::Literate Blather::
Thursday, June 19, 2008
Watching the "Watchmen"

Revisiting the Breakthrough Graphic Novel 22 Years Later

Writer Alan Moore created “Watchmen” in 1986 because he wanted to push the comic book beyond adolescence into what he called “a superhero Moby Dick.” The 12 edition comic book series – and later the compilation graphic novel – went on to win the Hugo Award and to be named one of TIME magazine’s 100 Best Novels since 1923.

There is little doubt that “Watchmen” blazed a new path for comics – especially superhero comics. But did it really have the impact of Art Spiegelman’s “Maus,” which was first published in 1973 or even Gil Kane and Archie Goodwin’s “Blackmark” (1971), arguably the first “graphic novel” published in the U.S.?

And did Moore succeed in creating a comic book “Moby Dick?”

First let’s explore the narrative. “Watchmen” is a dark story. It captures the pre-apocalyptic fears of modern American and Western Europe in the mid-to-late 1980s as the Cold War rhetoric between the Soviet Union and United States was at its highest since the Bay of Pigs. The novel is in its essence a questioning of authority – especially of government and traditional institutions. That’s why the question: “Who watches the Watchmen?” appears throughout the novel.

The story centers on a group of masked adventurers in an alternative universe to our own 1980s (one in which Nixon remains president). The “superheroes” are, in fact, regular human beings with no real powers – other than extraordinary physical conditioning and mental acumen. Doctor Manhattan is only character with superhuman skills as a result of a scientific experiment gone wrong.

The novel opens with the murder of the Comedian (Edward Blake), one of the costumed avengers affiliated with the CIA and other secret government agencies. Rorschach, a second costumed hero, who refused to give up his vigilante lifestyle even after the U.S. government outlawed costumed heroes in 1977, investigates the murder.

Through the investigation, the novel enters the lives of the various costumed heroes: Nite Owl (a first and a second version), Ozymandias, Captain Metropolis, Silk Spectre (first a mother, then her daughter), Doctor Manhattan, the Comedian, and Rorschach. The characters are all flawed – some of them grossly so. The Comedian, for example, is a misogynist and rapist and Rorschach is a sociopath.

Rorschach thinks he has uncovered a plot to murder all of the costumed adventurers and enlists the help of his former partner, Nite Owl, to help him. Meanwhile, the super powerful Doctor Manhattan, who has the ability to restructure reality and to manipulate time and space, continues to struggle with relating to regular human beings. After rumors that being near him causes cancer, he banishes himself to Mars.

The murders end up being the work of the genius Ozymandias, who has concocted an elaborate scheme to bring the world’s nations together: a fake alien invasion that kills thousands of people. His costumed friend figure out his plot, but are unable to stop it. And, in the end, it turns out Ozymandias is right.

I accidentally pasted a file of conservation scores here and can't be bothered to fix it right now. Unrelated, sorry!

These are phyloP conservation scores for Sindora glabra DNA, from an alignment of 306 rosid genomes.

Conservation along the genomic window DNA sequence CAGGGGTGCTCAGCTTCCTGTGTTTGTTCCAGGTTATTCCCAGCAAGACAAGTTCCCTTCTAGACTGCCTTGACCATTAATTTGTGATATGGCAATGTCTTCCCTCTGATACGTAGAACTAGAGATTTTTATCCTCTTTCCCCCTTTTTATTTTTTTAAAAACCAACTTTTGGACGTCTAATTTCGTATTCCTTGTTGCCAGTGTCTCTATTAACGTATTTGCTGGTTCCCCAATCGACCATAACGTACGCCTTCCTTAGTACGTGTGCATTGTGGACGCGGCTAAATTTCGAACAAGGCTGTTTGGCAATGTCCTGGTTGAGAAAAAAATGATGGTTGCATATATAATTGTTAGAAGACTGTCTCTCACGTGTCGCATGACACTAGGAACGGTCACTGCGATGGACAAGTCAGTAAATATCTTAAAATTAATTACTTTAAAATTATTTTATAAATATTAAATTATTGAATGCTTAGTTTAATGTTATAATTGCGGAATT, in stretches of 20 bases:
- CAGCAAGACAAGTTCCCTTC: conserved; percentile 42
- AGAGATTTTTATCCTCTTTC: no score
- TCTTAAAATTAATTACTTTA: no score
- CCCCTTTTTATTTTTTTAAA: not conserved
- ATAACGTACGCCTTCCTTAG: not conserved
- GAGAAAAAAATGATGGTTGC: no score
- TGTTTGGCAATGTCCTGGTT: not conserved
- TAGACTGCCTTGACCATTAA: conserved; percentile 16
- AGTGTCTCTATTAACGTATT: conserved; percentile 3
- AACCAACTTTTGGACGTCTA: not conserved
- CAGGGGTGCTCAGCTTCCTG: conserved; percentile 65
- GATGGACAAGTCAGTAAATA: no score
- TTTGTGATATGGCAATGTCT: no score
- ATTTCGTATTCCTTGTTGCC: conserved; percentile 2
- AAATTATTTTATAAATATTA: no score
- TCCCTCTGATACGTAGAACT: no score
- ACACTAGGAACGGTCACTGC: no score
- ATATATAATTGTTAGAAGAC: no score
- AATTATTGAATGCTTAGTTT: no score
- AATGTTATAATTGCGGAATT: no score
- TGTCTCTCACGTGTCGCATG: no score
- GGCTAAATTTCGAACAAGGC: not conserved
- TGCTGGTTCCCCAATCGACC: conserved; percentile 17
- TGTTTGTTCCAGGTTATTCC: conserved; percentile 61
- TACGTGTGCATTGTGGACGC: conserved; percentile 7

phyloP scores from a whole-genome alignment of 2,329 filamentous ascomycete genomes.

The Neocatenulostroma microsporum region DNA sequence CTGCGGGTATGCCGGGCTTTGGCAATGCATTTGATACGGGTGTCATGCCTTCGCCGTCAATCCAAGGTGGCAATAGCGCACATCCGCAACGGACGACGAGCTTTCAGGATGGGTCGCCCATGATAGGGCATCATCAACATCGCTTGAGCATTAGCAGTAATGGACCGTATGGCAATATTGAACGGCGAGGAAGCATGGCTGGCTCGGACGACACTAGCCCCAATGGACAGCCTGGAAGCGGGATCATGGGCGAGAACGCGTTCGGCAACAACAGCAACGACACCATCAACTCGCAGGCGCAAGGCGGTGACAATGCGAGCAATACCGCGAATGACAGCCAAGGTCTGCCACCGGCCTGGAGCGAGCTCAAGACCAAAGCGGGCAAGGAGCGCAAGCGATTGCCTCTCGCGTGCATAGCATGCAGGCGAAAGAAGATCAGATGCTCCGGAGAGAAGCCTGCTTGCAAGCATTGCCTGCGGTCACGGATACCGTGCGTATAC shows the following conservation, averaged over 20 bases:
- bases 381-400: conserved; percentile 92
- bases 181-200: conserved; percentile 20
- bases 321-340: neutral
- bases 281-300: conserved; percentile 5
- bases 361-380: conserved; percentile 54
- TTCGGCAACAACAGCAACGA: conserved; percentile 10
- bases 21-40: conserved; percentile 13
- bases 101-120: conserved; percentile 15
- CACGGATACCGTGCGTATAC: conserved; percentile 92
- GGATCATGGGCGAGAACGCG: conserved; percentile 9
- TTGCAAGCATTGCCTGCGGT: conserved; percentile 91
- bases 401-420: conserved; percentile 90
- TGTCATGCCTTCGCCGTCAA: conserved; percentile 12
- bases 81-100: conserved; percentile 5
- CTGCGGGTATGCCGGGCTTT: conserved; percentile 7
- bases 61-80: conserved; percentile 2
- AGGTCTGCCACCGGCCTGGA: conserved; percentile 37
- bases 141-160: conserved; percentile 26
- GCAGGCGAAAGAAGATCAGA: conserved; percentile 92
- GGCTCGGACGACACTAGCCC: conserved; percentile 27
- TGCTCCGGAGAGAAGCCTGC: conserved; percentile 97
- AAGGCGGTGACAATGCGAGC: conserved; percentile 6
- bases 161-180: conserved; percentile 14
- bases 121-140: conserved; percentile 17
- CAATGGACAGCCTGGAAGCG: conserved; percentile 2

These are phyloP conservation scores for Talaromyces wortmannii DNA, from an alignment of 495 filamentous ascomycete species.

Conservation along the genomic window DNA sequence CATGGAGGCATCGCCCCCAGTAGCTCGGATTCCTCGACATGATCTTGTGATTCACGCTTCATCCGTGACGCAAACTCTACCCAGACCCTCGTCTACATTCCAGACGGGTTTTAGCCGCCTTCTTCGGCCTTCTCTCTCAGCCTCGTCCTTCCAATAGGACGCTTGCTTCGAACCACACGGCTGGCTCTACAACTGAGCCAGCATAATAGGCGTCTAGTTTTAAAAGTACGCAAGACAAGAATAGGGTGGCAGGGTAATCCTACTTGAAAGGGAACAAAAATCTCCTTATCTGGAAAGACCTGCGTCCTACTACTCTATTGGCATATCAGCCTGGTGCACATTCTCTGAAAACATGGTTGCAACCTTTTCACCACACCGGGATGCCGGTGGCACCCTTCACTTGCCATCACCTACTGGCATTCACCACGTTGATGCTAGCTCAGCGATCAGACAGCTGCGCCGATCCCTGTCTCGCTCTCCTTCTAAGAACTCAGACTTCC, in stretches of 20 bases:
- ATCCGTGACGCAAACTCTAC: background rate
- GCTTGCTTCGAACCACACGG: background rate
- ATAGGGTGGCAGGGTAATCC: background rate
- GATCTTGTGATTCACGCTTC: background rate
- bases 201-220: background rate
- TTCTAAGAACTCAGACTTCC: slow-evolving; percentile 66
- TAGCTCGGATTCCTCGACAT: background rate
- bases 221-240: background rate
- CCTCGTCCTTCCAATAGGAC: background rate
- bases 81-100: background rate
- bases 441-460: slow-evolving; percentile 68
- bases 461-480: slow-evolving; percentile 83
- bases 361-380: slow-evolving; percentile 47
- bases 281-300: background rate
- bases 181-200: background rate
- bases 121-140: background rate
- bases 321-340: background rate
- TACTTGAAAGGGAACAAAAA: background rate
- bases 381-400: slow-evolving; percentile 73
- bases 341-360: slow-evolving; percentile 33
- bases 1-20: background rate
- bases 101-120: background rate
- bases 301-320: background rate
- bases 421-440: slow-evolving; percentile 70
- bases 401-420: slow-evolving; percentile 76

The weakest part of “Watchmen” is the plot, especially the comic book ending. There are so many holes in the logic and execution of Ozymandias’ scheme that it’s difficult to follow or understand. But the plot isn’t really the driver in “Watchmen” – it’s the characters and Moore’s success with deconstructing superhero mythos.

Moore has taken stock superhero stereotypes and added depth and complexity. Rorschach, Doctor Manhattan, and the Comedian shine as the stand-outs – loners with a lot of psychological problems trying to cope in a world teeming with misery. Moore has less success with Ozymandias, Nite Owl, and Silk Spectre who don’t have the depth or the conviction of the stand-out characters.

The novel is heavy on symbolism (lots of watches and clocks, for example) and mood – but differs from comic books from the time period by providing a straight forward and objective point of view. It’s up to the readers – not Moore as the author – to figure out how to react to the action on the page.

Another interesting device is Moore’s use of a “story within a story” by having a young boy read a comic book about pirates called “Tales of the Black Freighter.” The pirate story – about a man escaping from a pirate ship filled with dead, doomed souls – echoes the action of “Watchmen” and acts as juxtaposition to the main story.

The artwork in “Watchmen” feels like a throwback to the Golden Age of comics in the 1950s and 1960s (in fact, primary artist Dave Gibbons credits Norman Rockwell as an inspiration for “Watchmen”). There’s a cinematic feel to the artwork – especially of noir films with the shadows and darkness. But there’s surprising little movement to the graphics and sometimes the panels feel a bit inert.

So how influential was “Watchmen”? It is generally credited with taking superhero comics from low-brow kid’s entertainment and catapulting into high-brow art. That’s no minor achievement. “Watchmen” also ushered in an era of dark and bleak story lines around comic book superheroes (can we blame “Watchmen” for the death of Superman and Captain America?).

But Moore certainly didn’t attain his goal of creating the “Moby-Dick” of comic books. “Maus,” for example, is clearly a greater literary achievement than “Watchmen.”



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